Soccer Lessons for Europe’s Economy

Though a solution to the euro crisis continues to elude European leaders, the foundations of one are not difficult to discern. In fact, Europe’s recent soccer experience – in the EURO 2012 tournament and this year’s World Cup – provides insight into how to revive Europe’s economy and address its deeper identity problem.

PRINCETON – Though a solution to the euro crisis continues to elude European leaders, the foundations of one are not difficult to discern. In fact, Europe’s recent soccer experience – specifically, in the EURO 2012 tournament and this year’s World Cup – provides insight into how to revive Europe’s economy and address its deeper identity problem.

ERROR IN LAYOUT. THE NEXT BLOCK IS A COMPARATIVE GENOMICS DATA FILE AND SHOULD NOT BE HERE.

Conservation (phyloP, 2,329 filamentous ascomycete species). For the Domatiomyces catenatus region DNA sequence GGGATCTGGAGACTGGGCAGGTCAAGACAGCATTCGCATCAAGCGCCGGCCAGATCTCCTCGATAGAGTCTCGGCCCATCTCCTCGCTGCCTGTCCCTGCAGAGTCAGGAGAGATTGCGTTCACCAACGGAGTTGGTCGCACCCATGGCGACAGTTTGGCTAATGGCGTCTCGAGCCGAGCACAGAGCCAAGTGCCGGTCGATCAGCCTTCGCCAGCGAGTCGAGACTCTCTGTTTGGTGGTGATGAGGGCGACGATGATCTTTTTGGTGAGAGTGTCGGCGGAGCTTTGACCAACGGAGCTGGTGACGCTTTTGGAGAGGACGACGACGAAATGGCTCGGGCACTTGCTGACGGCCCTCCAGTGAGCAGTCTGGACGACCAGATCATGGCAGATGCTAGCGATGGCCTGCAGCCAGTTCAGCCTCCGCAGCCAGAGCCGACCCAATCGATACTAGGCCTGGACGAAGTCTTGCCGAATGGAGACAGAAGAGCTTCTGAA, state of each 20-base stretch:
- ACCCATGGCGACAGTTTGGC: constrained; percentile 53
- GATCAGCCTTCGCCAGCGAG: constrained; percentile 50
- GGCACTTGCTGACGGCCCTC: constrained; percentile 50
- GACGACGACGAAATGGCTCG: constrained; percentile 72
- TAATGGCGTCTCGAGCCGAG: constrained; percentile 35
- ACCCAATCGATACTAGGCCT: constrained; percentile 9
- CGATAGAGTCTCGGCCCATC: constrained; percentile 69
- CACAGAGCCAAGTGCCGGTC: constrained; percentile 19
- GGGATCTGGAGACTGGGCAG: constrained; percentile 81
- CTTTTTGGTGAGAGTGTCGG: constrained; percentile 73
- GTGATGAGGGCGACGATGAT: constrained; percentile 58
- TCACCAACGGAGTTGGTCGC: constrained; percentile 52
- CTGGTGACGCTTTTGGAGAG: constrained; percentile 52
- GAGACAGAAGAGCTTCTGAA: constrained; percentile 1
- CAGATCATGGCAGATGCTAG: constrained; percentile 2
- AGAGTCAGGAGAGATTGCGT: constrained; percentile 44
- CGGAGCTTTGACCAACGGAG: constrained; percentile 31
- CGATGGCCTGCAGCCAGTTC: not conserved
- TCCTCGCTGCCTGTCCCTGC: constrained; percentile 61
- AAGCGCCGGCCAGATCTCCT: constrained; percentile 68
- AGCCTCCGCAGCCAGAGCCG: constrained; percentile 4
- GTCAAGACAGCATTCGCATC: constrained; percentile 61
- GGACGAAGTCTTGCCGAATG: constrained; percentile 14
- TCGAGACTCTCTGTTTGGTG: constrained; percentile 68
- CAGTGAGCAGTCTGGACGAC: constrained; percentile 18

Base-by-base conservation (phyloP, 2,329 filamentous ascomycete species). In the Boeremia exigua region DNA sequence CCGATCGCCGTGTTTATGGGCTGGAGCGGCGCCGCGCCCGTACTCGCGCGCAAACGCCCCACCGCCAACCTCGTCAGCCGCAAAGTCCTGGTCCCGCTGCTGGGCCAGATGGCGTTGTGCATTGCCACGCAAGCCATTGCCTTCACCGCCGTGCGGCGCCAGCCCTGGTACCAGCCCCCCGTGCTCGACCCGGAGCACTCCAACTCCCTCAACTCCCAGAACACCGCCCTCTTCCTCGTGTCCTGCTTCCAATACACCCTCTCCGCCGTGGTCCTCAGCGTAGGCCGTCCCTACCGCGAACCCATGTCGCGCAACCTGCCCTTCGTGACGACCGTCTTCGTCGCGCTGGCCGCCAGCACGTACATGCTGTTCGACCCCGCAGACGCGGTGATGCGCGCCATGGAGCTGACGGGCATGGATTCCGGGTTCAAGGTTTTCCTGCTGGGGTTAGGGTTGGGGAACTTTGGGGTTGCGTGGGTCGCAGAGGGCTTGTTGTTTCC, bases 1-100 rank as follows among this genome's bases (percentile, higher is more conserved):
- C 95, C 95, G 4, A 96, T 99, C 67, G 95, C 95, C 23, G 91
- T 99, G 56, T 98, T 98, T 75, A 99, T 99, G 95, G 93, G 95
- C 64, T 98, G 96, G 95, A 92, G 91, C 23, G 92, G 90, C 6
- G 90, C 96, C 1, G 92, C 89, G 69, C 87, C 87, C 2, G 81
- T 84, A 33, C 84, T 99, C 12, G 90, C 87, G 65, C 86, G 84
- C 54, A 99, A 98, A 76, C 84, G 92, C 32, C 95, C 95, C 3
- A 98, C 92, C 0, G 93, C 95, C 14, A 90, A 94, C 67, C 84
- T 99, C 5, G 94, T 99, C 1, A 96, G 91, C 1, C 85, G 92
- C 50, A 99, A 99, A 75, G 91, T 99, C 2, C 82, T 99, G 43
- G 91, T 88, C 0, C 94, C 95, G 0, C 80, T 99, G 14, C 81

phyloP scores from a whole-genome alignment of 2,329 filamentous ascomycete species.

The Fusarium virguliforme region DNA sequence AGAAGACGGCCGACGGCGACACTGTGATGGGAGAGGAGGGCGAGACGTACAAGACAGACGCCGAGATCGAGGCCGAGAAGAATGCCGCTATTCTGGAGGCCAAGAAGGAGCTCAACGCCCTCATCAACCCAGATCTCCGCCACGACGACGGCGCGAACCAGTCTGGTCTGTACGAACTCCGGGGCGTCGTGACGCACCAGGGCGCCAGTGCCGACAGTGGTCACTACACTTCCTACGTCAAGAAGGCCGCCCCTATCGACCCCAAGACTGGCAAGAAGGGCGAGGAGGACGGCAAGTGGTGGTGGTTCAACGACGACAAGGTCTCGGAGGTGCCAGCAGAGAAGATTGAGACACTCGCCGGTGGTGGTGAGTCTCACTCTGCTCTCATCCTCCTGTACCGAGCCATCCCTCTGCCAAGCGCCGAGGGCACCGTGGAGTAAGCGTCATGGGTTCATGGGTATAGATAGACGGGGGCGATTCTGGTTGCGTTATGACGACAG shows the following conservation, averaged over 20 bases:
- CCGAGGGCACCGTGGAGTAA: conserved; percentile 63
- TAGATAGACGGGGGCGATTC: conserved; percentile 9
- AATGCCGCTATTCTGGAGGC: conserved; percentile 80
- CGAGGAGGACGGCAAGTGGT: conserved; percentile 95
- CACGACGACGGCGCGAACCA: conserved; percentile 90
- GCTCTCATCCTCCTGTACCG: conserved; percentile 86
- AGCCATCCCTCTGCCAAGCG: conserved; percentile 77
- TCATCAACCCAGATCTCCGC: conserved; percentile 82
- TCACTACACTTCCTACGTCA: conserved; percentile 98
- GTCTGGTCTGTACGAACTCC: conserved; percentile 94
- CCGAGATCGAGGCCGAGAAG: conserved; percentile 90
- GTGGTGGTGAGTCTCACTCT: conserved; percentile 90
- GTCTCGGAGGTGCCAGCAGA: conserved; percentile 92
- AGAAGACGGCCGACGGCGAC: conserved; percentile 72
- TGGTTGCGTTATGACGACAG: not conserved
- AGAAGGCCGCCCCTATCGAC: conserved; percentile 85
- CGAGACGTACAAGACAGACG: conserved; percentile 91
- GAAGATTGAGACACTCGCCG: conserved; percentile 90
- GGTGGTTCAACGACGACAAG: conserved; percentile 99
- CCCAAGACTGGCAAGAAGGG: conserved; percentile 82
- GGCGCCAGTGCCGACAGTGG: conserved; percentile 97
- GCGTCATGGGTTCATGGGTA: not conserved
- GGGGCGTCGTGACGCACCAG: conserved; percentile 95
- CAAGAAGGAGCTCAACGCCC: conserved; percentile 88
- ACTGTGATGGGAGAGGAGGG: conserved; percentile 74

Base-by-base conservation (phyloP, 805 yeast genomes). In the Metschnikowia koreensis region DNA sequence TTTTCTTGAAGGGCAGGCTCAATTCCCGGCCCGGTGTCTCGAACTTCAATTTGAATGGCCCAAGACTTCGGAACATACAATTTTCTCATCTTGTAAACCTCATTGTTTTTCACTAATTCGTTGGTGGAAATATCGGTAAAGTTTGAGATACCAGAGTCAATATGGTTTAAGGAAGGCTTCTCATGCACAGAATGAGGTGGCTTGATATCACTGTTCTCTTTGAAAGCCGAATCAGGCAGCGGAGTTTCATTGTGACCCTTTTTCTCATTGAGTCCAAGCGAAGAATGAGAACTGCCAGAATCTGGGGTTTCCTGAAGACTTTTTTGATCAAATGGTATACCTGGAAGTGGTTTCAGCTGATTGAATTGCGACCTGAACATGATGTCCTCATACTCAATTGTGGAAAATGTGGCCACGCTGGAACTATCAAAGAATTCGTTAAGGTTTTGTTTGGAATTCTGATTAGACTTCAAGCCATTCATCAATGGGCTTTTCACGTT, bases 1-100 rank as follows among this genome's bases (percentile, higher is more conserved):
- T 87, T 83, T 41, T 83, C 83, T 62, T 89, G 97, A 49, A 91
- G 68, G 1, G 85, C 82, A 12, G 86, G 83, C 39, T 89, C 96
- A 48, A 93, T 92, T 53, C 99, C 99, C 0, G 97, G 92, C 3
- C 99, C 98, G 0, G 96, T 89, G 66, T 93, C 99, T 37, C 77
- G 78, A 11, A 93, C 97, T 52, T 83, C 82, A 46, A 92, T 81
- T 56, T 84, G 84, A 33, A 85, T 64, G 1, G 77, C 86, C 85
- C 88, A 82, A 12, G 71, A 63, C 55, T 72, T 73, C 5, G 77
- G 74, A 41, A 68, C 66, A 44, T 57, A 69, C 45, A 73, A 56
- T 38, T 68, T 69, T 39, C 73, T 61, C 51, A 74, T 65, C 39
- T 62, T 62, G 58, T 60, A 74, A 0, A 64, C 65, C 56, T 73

On June 28, 2012, as European political leaders met in Brussels, amid growing uncertainty about the eurozone’s survival, to negotiate the design of the European Stability Mechanism (ESM), Germany was playing Italy in a semifinal match in Warsaw. Two goals by Mario Balotelli cinched the win for Italy – and propelled Balotelli to superstar status.

At such a politically sensitive moment, a German victory could have sparked a bitter nationalist reaction in southern Europe. Instead, encouraged by his country’s victory, Italy’s new technocratic prime minister, Mario Monti, in alliance with Spanish Prime Minister Mariano Rajoy, pressed German Chancellor Angela Merkel for easier access to ESM support – and scored another major victory for his country.

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